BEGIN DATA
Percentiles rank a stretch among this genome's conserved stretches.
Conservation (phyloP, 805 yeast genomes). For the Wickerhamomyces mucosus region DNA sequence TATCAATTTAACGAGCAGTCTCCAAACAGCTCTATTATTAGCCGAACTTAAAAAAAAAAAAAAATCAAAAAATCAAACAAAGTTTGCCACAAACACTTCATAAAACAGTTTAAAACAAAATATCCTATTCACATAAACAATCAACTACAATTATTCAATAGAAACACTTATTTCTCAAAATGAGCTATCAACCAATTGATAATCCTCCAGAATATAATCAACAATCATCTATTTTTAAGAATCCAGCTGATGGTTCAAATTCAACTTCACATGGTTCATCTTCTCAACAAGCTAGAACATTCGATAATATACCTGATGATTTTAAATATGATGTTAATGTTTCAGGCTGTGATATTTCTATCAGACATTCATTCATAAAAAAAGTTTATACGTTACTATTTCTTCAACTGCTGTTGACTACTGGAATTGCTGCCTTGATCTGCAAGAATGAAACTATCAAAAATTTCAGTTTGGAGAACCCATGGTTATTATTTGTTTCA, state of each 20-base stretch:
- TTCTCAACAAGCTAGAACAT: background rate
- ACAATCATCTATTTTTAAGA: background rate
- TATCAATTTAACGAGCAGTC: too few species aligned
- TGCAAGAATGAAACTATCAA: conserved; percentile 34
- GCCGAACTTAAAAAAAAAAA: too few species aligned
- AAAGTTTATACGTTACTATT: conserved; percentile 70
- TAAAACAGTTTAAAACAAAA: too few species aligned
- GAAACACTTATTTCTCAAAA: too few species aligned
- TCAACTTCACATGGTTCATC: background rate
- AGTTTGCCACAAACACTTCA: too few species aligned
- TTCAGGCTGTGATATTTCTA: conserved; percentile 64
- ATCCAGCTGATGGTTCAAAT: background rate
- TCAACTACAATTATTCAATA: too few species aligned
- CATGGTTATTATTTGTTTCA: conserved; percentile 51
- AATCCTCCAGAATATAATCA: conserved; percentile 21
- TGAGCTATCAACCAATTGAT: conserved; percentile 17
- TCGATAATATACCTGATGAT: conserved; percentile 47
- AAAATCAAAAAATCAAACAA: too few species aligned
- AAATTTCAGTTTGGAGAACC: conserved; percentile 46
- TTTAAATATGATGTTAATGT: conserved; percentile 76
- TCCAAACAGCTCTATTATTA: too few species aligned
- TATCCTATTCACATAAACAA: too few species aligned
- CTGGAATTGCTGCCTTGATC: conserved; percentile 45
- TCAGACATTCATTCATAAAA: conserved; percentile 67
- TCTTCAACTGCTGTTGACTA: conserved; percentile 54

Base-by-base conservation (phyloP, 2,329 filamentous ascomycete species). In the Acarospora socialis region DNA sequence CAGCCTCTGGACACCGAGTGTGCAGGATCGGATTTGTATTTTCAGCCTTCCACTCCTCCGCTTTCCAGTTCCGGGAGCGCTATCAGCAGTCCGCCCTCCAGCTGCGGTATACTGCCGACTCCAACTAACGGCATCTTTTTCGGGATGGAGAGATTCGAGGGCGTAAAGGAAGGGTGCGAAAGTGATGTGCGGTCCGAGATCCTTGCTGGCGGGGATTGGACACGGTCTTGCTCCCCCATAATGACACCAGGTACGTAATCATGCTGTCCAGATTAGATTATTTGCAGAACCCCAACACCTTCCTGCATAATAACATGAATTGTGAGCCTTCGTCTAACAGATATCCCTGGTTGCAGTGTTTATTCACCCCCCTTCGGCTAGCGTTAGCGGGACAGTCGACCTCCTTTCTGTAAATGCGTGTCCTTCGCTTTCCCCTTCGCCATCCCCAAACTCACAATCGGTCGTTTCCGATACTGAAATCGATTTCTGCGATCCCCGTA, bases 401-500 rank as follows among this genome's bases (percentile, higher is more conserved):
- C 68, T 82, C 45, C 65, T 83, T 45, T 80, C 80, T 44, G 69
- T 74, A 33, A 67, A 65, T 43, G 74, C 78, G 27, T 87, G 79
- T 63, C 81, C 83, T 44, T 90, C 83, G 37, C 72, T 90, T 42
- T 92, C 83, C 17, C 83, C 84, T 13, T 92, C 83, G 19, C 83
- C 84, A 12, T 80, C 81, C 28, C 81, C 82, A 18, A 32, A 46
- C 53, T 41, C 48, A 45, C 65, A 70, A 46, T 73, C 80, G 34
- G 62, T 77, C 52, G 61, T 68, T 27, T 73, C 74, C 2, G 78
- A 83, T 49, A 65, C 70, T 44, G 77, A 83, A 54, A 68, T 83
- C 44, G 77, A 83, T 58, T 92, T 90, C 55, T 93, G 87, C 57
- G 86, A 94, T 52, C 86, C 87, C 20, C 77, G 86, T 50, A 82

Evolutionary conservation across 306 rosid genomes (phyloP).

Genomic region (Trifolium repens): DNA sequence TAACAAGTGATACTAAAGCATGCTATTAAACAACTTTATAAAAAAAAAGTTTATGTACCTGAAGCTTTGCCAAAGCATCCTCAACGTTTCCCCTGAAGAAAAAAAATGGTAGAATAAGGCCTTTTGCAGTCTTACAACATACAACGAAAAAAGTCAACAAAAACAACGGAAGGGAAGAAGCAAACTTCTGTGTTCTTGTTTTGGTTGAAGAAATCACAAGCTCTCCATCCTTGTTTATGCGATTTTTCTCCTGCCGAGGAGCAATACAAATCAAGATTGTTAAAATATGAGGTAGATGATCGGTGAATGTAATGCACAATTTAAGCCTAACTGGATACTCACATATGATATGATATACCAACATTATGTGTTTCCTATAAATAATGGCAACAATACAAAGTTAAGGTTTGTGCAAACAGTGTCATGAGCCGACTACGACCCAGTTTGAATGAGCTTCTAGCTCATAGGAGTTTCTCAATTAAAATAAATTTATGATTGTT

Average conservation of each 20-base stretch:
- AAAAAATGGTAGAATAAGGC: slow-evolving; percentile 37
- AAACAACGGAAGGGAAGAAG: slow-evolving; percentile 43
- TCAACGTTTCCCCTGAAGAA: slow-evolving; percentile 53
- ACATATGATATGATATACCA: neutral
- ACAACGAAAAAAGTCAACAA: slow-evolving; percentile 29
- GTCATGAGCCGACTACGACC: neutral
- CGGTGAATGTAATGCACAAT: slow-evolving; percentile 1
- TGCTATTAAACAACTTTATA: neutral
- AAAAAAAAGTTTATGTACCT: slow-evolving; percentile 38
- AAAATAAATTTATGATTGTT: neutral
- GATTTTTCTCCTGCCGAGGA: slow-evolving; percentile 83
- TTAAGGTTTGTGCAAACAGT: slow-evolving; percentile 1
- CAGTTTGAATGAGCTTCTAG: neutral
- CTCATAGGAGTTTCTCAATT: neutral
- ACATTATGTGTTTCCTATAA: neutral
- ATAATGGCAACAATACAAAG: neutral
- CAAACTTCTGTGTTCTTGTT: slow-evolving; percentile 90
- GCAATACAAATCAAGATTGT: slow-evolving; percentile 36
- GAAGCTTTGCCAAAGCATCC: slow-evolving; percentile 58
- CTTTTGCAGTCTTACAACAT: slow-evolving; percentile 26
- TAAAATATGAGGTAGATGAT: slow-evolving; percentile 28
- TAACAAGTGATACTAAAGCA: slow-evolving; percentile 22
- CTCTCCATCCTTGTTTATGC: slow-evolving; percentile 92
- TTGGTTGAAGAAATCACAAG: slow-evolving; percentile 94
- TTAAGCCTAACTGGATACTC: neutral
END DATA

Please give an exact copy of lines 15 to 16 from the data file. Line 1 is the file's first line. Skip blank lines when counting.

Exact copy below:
- TCAACTACAATTATTCAATA: too few species aligned
- CATGGTTATTATTTGTTTCA: conserved; percentile 51